WAS Gone Bad
I’ve heard variations of the same discussion among writers over the years, which essentially centers around a single question:
“Is WAS a bad word to use in writing?”
The answer, as with so many things in writing, is a bit more complicated than “yes” or “no.”
And that fact gets some writers panicked, developing WAS-phobia, just in case they’ll use it “wrong.”
These writers aren’t all wrong. Face it; sometimes WAS is bad to use in writing.
But why can WAS be bad? And how can you get rid of it?
The answers are pretty simple.
You can usually find a better (read: stronger) way of saying what you’re trying to say than using WAS.
BAD WAS #1: Find a case of WAS and chances are you good that you found a case of “tell” instead of “show.”
Take this sentence: Emily was embarrassed.
Whatever you’re writing, you want the reader to experience the story, to be there with the characters. WAS in cases like the sentence above inform the reader of what’s happening without pulling them into the narrative and helping them experience it.
The fix? Pull out WAS and replace it with vivid details: Show that Emily’s cheeks are flushed, that she wants the ground to open up beneath her and swallow her up — or whatever would be fitting details for your story and character.
Then the reader will know Emily is embarrassed because they experienced it right along with her. You didn’t just report the facts.
Search for instances of WAS + ADJECTIVE (happy, angry, tired, thirsty, etc.), and try give showing details instead.
BAD WAS #2: Yank WAS 90% of the time when it’s connected to an -ING verb.
Joe was sitting. Joe was talking. Joe was writing.
Unless the ongoing action is crucial to the moment (Joe was talking on the phone as he fell down the stairs because he was distracted), plain past tense packs a stronger punch:
Joe sat. Joe talked. Joe wrote.
Sometimes you can find an even stronger verb altogether. Instead of Joe walked, how about if he marched, padded, or sauntered?
Do a search for “was” in a manuscript (most word processors can do this quite easily) and challenge yourself to have no more than one “was” per page.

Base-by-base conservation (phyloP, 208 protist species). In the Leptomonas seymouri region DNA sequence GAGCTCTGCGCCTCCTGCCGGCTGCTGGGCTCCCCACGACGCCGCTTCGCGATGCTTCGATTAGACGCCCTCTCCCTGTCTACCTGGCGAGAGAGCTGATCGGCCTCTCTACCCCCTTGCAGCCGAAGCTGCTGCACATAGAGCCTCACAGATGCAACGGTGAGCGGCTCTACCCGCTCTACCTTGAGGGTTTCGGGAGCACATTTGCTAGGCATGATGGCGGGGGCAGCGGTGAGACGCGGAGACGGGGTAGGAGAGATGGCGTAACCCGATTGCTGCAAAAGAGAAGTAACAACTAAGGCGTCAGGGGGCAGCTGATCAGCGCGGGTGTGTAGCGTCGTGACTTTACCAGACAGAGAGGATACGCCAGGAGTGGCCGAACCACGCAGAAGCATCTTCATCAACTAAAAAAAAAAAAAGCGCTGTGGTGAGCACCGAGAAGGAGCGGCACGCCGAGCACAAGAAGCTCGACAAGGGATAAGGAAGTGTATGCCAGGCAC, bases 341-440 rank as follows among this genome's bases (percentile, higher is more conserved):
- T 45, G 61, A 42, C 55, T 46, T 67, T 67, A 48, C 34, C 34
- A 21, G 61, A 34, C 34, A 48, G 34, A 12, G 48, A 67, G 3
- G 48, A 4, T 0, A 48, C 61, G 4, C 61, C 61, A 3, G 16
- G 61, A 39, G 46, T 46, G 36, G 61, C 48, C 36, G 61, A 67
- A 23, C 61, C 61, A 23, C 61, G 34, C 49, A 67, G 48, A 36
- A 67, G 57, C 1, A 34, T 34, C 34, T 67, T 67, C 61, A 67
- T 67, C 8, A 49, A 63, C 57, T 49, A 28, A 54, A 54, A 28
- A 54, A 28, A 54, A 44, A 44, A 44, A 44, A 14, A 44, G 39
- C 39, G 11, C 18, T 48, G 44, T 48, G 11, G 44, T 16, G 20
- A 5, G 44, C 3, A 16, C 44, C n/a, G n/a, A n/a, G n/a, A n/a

This exercise will require you to find strong verbs. You may surprise yourself with the creative verbs you come up with!
BAD WAS #3: Passive voice.
Okay, no panicking at that term. Passive voice is simply when stuff happens to someone or something instead them doing the thing themselves.
Examples of passive voice:
- The song was sung by Mary.
- The fence was jumped by the boys.
In each case, chances are pretty high that focusing on Mary and the boys will make for a stronger statement than focusing on the song or the fence:
- Mary sang the song.
- The boys jumped the fence.
Writers can easily slip into passive voice without realizing it, and that can lead to weak writing because the focus of the sentence shifts away from the character.
Active voice makes a writing feel immediate; passive voice dilutes the action and adds padding with extra words.
So avoid passive voice . . . unless it serves one of the few important purposes of passive voice. (I’ll get to those in another post soon!)
If your WAS fits another category than any of the three above, it might be just fine. Don’t panic; you can keep it.
If in doubt, though, consider changing it up.
Can you find a way to make the sentence stronger without WAS?
If so, great. If not, that’s fine too. No need to join the ranks of WAS-phobics!